bog   A type of wetland that forms peat from the accumulation of dead plant material — often mosses.

Great Britain    The territory of England and Wales. This is not the same thing as Britain, which refers only to England. It’s also not the same thing as the United Kingdom, which includes Northern Ireland in addition to all of Great Britain.

Briton    A resident of Great Britain (meaning England or Wales).

bronze A metallic alloy that consists primarily of copper and tin, but may include other metals. It is harder and more durable than copper.

Bronze Age     An archeological period that followed the Old and New Stone Ages. It was the first period in which ancient peoples started using metal. When this occurred varied around the world. In China and Greece, it happened at least 5,000 years ago. In Britain it occurred closer to 3,900 years ago. In the early stages, ancient peoples formed copper into useful tools. True bronze, a metal alloy formed from a mix of copper and tin, came later. Tin deposits in southern England led this region to become a major center of Bronze Age culture.

decay  The process (also called rotting) by which a dead plant or animal gradually breaks down as it is consumed by bacteria and other microbes.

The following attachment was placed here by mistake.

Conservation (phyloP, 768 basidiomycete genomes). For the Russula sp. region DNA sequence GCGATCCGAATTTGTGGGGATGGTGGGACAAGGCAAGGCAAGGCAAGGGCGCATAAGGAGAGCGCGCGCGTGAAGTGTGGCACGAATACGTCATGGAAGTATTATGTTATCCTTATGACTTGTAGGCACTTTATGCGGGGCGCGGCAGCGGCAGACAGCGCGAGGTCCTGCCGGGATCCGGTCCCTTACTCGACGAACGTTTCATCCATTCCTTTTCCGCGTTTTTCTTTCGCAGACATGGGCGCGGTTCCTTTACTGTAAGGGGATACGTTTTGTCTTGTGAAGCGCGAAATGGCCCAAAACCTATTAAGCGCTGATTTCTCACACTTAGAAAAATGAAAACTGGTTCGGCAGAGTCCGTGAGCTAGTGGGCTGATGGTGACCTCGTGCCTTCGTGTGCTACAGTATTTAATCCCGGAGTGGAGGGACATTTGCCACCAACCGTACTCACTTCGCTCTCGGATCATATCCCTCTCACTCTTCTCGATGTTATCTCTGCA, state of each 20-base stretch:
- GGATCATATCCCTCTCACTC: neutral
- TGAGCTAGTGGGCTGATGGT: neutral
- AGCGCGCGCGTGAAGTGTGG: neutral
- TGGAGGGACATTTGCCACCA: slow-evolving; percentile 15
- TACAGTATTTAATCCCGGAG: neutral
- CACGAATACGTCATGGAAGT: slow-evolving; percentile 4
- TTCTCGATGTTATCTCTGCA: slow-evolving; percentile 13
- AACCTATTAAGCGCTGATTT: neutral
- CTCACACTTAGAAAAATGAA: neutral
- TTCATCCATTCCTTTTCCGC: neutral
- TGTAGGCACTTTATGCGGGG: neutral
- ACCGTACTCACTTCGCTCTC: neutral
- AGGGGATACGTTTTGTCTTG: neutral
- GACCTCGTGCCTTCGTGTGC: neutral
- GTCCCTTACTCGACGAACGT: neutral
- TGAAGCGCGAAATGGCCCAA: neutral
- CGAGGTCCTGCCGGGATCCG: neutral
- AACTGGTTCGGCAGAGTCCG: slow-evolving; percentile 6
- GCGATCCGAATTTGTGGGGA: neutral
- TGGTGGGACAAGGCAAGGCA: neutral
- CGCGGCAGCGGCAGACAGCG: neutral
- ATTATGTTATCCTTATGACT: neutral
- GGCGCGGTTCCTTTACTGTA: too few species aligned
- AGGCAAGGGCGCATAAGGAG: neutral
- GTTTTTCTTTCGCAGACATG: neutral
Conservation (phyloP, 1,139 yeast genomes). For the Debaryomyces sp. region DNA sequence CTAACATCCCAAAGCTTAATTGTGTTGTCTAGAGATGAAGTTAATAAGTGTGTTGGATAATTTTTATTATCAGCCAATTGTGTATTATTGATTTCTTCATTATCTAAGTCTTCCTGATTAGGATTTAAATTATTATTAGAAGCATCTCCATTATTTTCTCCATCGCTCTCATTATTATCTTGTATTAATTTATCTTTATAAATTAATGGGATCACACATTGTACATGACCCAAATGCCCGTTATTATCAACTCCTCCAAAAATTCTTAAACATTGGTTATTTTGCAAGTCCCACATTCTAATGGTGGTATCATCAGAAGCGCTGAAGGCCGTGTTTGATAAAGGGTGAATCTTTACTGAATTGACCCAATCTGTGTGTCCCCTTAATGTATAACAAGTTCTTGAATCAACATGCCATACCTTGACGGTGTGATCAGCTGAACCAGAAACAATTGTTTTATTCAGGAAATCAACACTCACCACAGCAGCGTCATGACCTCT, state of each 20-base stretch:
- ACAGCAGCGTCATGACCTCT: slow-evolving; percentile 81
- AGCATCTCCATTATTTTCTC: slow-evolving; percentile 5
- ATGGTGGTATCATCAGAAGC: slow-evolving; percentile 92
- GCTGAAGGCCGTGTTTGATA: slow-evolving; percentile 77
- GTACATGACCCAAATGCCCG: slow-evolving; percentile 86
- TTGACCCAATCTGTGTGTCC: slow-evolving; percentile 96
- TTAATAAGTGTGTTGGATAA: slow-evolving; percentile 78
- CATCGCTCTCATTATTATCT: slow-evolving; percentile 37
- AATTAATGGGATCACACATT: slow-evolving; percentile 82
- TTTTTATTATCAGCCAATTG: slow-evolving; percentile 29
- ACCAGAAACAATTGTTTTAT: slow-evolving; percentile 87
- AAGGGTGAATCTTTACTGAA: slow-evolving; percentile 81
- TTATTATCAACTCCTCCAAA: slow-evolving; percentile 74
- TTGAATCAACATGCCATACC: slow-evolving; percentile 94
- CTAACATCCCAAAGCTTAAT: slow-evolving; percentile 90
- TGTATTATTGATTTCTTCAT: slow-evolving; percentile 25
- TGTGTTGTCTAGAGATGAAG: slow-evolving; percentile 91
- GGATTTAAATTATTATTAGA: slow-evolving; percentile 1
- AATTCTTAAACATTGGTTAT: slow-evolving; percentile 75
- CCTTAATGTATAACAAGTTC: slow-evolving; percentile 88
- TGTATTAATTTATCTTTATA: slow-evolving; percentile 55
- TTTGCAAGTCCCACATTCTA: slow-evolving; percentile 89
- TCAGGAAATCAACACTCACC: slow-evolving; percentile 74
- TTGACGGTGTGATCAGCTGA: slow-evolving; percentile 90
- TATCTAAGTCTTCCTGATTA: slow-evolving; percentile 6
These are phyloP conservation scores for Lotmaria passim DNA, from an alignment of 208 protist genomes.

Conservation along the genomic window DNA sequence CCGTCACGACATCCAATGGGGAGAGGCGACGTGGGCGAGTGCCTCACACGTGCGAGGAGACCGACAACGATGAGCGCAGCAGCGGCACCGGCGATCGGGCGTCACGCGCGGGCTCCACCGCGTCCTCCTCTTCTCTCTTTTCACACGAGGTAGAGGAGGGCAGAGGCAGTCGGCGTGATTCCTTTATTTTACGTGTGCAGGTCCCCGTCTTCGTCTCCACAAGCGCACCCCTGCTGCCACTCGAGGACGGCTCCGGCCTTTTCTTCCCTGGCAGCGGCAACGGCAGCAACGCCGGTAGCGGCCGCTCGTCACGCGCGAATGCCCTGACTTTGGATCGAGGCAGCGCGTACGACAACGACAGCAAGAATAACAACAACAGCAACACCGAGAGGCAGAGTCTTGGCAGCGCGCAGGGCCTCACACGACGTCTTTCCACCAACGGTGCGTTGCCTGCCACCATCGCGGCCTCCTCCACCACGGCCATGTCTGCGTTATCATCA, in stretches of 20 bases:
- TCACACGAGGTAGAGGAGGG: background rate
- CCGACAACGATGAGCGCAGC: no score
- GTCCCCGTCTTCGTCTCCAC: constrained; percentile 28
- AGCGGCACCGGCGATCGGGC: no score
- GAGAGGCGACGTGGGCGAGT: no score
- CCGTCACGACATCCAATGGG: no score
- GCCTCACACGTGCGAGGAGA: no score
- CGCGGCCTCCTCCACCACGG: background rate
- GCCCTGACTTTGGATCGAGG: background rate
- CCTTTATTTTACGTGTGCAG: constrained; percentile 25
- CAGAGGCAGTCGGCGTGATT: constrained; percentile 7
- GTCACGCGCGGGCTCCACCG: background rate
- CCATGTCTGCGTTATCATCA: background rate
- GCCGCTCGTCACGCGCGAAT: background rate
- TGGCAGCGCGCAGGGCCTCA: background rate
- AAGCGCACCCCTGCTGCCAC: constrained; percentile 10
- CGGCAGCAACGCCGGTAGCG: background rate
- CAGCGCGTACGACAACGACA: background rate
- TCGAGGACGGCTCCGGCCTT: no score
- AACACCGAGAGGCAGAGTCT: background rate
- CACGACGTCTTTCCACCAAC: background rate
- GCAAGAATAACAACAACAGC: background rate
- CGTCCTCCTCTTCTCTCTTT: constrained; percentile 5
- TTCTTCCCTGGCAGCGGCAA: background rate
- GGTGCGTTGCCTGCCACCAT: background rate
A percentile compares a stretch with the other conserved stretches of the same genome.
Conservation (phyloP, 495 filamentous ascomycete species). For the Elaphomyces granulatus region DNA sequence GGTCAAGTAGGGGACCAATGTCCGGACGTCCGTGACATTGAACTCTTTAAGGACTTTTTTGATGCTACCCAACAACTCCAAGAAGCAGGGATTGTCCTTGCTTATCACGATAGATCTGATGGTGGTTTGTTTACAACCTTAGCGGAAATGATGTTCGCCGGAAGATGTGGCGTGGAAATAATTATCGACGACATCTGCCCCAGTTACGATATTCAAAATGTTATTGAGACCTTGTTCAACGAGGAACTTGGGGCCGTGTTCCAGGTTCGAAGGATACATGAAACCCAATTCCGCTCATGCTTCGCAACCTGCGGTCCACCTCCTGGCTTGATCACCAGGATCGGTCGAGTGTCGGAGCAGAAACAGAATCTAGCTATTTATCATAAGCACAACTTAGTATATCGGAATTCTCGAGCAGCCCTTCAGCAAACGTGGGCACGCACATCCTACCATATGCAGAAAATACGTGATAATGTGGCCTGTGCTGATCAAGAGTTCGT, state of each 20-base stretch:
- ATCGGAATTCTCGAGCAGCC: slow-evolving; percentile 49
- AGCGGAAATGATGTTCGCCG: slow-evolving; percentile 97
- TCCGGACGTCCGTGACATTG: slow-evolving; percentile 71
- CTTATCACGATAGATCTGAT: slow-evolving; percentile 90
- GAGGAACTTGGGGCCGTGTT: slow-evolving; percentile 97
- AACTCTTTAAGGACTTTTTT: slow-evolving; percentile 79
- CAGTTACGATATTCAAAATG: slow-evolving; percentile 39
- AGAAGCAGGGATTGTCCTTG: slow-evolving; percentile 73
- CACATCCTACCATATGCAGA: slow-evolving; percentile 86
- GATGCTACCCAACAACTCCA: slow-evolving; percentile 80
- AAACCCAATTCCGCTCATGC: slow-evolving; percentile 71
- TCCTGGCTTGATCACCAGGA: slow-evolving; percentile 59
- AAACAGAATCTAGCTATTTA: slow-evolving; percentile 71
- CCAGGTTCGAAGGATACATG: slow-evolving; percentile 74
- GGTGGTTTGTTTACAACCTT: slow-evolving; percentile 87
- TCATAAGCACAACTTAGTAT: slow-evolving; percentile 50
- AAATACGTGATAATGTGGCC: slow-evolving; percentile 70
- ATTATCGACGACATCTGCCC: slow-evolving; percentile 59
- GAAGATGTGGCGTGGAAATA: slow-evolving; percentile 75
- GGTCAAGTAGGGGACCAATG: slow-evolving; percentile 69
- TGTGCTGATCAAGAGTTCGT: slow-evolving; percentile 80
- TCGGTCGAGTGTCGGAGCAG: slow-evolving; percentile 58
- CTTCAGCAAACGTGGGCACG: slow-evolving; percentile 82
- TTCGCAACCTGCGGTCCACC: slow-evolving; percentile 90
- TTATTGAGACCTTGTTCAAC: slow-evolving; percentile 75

microbe     Short for microorganism,a living thing that is too small to see with the unaided eye, including bacteria, some fungi and many other organisms such as amoebas. Most consist of a single cell.

mummify The process by which a corpse is preserved chemically or through drying. In many cases, communities have intentionally preserved certain members of their society. But bodies of some humans and animals have naturally mummified as the tissues dried out before microbes could degrade them (break them down, as by rotting).

peat    Largely decomposed plant material that develops in the absence of oxygen within a water-saturated site, such as a bog. When dried out, peat can be burned as a low-grade fuel.

radiocarbon dating   A process to determine the age of material from a once-living object. It is based on comparing the relative proportion, or share, of the carbon-12 to carbon-14. This ratio changes as radioactive carbon-14 decays and is not replaced.

tissue   Any of the distinct types of material, comprised of cells, which make up animals, plants or fungi. Cells within a tissue work as a unit to perform a particular function in living organisms. Different organs of the human body, for instance, often are made from many different types of tissues. And brain tissue will be very different from bone or heart tissue.